Henbit deadnettle

Henbit (Lamium amplexicaule) is not much of a flower.

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It grows wild most everywhere it can in the Southeast. It does not have a floral scent, although it smells pleasant in a green sort of way if you push a bunch up to your nose. It is edible in a pinch, and it supplies bees for honey-gathering, but its main use is to turn untended greenspace a purplish color in the early spring.

This past week, I visited my home in Mississippi again, where, for two glorious days, I did not need a jacket. I became obsessed with gathering henbit in the great, wet, squelchy fields, a new bouquet each day. For a mild form of therapy, I recommend it. No one is going to run out of henbit.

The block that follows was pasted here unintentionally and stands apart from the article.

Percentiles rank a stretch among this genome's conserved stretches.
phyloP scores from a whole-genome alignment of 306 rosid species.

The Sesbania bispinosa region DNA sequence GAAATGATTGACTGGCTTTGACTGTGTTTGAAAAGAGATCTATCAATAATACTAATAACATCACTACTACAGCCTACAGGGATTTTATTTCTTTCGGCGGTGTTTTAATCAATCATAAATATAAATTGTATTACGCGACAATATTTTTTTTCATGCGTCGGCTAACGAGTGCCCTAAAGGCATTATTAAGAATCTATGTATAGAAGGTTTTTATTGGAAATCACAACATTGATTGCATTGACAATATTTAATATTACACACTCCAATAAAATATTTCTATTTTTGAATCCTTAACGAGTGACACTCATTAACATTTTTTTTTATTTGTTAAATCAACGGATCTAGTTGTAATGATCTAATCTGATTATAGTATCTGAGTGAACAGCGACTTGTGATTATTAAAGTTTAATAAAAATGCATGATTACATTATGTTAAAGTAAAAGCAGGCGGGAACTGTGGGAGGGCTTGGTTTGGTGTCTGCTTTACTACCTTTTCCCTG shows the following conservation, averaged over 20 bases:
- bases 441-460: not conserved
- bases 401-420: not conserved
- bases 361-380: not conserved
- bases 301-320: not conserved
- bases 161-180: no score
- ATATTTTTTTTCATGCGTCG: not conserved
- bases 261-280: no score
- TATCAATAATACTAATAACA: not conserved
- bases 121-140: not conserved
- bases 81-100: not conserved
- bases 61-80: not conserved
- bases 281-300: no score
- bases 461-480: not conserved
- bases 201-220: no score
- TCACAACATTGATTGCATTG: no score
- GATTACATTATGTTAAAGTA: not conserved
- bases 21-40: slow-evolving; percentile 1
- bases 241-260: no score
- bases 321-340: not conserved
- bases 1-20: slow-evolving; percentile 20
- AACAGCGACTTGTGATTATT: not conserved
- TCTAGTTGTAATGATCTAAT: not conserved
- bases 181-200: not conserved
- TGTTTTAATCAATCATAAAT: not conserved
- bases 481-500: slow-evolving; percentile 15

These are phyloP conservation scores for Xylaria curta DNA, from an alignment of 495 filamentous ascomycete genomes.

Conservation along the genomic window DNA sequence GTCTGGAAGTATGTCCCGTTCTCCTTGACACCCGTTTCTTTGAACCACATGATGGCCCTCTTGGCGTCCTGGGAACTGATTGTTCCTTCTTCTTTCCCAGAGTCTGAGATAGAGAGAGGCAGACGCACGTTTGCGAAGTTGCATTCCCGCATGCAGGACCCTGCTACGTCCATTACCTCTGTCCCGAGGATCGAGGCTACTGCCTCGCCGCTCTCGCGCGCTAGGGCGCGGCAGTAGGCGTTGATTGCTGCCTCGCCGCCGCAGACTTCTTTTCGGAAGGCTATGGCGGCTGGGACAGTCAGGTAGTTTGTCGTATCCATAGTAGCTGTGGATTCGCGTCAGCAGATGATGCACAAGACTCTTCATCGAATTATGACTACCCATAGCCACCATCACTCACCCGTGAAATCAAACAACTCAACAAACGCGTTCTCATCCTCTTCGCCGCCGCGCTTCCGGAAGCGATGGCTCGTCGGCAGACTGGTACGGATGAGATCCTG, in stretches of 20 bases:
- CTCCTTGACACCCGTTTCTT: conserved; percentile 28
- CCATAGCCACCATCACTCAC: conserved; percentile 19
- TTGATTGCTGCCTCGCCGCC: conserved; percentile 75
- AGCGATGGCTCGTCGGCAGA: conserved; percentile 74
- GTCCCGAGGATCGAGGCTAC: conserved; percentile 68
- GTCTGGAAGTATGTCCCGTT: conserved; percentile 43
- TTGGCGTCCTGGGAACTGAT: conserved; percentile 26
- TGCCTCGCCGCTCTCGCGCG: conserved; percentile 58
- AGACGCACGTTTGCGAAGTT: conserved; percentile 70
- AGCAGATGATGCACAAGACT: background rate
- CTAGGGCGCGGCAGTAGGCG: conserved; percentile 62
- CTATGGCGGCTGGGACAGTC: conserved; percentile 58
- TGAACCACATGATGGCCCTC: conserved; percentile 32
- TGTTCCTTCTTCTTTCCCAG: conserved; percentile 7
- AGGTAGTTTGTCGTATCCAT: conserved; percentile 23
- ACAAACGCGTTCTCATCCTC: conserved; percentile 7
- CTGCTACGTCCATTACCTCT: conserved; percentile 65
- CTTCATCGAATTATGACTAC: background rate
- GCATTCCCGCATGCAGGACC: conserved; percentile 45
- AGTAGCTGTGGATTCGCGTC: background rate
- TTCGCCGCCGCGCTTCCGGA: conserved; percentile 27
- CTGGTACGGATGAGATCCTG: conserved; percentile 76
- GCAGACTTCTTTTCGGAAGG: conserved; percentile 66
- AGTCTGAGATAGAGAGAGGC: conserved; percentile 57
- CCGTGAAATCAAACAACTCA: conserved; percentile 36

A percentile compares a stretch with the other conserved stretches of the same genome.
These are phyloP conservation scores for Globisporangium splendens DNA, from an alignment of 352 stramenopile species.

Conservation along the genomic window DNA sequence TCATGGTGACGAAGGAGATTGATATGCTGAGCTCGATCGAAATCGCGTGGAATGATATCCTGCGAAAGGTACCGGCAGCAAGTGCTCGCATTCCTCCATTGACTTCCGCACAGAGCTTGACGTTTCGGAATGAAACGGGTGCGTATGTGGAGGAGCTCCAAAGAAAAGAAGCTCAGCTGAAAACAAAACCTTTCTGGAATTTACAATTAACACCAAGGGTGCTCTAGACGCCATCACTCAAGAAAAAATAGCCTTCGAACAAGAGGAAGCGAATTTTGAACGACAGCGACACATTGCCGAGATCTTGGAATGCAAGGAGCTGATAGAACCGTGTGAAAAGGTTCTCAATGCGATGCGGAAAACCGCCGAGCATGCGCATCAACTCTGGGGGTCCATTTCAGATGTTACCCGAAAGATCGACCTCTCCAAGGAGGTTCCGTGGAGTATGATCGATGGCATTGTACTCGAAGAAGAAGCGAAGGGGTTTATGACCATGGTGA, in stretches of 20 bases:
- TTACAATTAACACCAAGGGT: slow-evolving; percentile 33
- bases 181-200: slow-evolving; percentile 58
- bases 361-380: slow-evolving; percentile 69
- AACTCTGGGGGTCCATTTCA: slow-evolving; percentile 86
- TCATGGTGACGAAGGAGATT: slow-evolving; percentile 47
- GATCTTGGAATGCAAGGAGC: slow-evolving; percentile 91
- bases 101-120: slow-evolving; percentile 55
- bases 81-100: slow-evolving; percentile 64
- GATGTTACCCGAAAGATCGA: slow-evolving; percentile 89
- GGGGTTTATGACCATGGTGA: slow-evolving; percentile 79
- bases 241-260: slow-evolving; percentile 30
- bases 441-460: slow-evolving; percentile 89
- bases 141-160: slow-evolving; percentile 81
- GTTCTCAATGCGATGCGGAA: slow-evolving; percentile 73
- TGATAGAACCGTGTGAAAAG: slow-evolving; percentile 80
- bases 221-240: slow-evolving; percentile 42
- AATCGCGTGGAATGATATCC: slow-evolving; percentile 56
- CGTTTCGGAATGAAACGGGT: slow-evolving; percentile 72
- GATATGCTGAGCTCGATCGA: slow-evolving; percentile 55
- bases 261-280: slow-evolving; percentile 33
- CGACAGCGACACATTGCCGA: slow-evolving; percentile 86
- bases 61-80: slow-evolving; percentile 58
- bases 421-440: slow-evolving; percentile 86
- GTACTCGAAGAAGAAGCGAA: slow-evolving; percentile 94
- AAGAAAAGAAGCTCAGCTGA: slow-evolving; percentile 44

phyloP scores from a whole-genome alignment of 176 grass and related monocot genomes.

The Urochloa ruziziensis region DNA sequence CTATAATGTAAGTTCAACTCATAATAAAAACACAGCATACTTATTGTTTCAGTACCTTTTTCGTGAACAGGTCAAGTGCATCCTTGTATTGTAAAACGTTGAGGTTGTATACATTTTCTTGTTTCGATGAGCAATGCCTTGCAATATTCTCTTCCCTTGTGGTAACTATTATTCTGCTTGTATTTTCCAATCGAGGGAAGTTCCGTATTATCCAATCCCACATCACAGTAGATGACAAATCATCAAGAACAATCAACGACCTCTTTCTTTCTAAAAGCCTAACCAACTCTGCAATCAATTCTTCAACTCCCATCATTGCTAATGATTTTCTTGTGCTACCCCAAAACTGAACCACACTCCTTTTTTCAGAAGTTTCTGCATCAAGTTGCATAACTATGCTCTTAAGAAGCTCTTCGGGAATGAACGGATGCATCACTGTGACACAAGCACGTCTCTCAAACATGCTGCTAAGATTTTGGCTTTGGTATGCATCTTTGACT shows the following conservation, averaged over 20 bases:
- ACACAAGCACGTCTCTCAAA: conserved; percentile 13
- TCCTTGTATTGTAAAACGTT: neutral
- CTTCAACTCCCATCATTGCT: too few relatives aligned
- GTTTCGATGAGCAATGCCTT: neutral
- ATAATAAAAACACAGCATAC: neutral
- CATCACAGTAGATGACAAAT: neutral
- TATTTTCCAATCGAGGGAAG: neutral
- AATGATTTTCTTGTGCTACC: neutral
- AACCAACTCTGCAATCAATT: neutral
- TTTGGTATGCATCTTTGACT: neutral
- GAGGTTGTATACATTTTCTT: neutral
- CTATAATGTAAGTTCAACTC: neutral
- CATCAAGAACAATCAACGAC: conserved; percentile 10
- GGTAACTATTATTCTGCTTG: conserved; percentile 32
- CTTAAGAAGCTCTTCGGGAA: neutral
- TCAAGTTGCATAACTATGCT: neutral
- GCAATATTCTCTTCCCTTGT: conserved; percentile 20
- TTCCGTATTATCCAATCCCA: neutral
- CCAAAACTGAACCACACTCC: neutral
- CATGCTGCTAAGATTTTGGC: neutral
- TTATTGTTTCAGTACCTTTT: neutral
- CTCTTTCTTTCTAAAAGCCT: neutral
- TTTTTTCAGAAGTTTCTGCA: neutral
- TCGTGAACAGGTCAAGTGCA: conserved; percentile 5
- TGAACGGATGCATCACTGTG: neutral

Henbit is an unwatched hope. Nobody waits for the henbit, as they do for the crocus or daffodil. Yet each year it arrives without fail or fanfare. I never knew I missed it dearly, and aspired to be surrounded by as much.

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